• Related to the last point, we’re not shown how to modify the theme’s settings page — to add to it, for example.
  • How to theme Views pages, and nodes created with the Content Construction Kit (CCK). Although it becomes easy to figure it out. To theme a view, we need to know the 'internal path' of the view, and create a template file for it. For example, if the internal path is 'view/comments', then the template file to drop in our theme folder would be page-view-comments.tpl.php. (By the way, the explanation for the order of precedence among template files, ie: the working of the variable $suggestions, has moved to /includes/theme.inc. in Drupal 6.) When it comes to theming a node with a particular node type, we need to know the machine-readable name of the content type. Hence, to theme nodes created with CCK that are of the type 'news', we drop a template with name node-news.tpl.php in our theme folder.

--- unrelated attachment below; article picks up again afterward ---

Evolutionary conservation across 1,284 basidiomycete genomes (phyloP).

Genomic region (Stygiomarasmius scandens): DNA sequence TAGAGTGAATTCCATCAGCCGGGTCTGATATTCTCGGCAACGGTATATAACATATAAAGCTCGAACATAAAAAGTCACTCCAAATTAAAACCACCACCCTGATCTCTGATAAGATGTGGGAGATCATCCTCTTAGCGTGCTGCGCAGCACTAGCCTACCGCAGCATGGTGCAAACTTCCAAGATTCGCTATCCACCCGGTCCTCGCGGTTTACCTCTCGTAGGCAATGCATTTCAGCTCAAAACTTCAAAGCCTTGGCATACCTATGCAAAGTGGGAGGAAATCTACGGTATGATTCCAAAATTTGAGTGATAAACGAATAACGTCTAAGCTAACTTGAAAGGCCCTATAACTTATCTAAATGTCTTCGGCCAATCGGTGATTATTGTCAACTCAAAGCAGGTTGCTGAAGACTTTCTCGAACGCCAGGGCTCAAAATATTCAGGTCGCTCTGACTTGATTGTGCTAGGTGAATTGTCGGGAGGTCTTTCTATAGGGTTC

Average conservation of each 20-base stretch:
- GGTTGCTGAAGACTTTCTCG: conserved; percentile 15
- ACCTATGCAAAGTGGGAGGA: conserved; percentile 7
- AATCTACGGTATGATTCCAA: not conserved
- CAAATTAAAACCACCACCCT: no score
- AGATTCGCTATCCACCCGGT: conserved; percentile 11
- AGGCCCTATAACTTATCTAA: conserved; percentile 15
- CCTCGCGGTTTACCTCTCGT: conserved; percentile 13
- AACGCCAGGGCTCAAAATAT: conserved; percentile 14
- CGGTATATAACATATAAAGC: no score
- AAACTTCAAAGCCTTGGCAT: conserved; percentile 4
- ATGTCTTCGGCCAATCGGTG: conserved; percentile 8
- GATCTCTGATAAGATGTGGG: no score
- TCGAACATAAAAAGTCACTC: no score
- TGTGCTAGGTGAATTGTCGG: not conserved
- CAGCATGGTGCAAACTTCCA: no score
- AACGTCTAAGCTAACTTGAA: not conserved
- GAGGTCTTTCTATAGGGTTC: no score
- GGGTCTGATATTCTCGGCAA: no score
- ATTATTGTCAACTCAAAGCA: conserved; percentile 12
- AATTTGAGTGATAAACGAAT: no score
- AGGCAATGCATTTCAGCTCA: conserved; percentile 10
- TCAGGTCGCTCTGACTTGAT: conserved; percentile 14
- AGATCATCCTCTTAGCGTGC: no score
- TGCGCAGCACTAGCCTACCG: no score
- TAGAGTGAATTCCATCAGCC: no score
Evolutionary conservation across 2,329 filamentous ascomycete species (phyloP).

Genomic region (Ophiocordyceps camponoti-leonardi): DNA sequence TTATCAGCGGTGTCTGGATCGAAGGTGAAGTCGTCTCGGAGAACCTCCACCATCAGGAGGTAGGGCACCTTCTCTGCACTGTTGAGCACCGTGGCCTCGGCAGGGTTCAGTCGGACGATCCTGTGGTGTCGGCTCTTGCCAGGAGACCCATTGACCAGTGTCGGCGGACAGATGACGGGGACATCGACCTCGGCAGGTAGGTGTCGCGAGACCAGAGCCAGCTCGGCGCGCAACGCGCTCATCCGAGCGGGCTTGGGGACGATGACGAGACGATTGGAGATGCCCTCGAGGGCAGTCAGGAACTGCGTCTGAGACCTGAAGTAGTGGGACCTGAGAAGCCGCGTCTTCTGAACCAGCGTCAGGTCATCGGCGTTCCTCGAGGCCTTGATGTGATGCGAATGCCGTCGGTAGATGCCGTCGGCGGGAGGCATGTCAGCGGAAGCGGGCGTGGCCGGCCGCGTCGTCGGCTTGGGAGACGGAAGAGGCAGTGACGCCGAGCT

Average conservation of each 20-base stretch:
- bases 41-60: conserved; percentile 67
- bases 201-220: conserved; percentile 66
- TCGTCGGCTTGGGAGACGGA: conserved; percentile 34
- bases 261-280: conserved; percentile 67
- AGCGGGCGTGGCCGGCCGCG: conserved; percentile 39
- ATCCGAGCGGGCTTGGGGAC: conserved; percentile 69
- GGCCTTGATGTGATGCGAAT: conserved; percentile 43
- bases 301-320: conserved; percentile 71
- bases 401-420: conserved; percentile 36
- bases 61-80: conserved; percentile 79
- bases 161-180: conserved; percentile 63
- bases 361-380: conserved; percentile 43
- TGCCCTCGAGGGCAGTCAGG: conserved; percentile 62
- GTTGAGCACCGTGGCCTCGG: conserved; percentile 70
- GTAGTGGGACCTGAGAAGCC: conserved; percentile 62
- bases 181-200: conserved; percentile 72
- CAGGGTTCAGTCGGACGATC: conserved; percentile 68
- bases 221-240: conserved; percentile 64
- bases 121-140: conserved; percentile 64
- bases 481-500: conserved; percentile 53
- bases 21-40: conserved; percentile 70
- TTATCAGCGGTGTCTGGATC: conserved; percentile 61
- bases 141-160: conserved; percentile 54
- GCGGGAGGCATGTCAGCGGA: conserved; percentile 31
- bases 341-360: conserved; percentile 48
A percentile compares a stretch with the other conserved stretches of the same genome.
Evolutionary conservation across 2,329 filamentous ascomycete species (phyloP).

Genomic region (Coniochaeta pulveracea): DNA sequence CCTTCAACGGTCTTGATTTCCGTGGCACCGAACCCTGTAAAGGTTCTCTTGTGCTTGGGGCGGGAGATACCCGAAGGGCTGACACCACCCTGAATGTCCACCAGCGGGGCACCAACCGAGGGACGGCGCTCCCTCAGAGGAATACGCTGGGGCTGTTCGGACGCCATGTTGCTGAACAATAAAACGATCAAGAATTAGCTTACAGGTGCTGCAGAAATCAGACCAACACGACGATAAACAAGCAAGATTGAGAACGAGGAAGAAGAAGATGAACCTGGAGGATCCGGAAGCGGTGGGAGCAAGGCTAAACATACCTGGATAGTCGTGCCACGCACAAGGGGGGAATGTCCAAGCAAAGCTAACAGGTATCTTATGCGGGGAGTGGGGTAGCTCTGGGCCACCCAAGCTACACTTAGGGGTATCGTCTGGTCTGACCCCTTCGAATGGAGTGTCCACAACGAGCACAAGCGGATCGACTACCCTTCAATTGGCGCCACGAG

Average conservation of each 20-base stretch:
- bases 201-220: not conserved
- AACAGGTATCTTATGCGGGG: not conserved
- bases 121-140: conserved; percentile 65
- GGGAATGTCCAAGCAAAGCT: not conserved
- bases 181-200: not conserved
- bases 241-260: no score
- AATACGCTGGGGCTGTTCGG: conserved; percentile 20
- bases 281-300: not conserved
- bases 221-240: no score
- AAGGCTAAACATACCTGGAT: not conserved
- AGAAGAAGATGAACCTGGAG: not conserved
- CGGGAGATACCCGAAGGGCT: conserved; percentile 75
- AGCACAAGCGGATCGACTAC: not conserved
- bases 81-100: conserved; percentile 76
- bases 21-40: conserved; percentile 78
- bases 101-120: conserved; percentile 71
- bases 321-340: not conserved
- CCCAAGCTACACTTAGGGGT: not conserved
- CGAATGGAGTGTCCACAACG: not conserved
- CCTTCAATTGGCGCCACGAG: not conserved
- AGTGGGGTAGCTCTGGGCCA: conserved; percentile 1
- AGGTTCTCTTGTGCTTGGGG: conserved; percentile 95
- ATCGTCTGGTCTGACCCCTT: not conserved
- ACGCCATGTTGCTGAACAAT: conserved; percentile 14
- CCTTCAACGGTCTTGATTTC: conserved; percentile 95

• How to commit a theme to Drupal.org CVS (using a freeware utility like TortoiseCVS, for example).

This book is particulary successful at breaking down information into bits and steps. It is extremely well-written, quite technical and in-depth, and provides a handful of screen captures in most places. Lists of To-Do’s, in the form of "client’s requirements", make it all the more fun to work through the longer exercises. Finally, we can theme it _all_ in Drupal, and the author drives that point home.


Where the book falls somewhat short in its delivery

  • Although the author comes from a "design background" (so it says in the book’s preface), he fails to inspire. The theme created from scratch is particularly unappealing. Check it out:
  • Bluewater, a theme created from scratch

  • When it comes to designing Drupal themes, in chapters 6 and 7, we’re faced with basically copying and pasting CSS rules scattered throughout a set of *.txt source files (that you can download from the publisher’s web site) into one stylesheet, ie: style.css.

Although, to be fair, this is not a book on CSS, nor web design...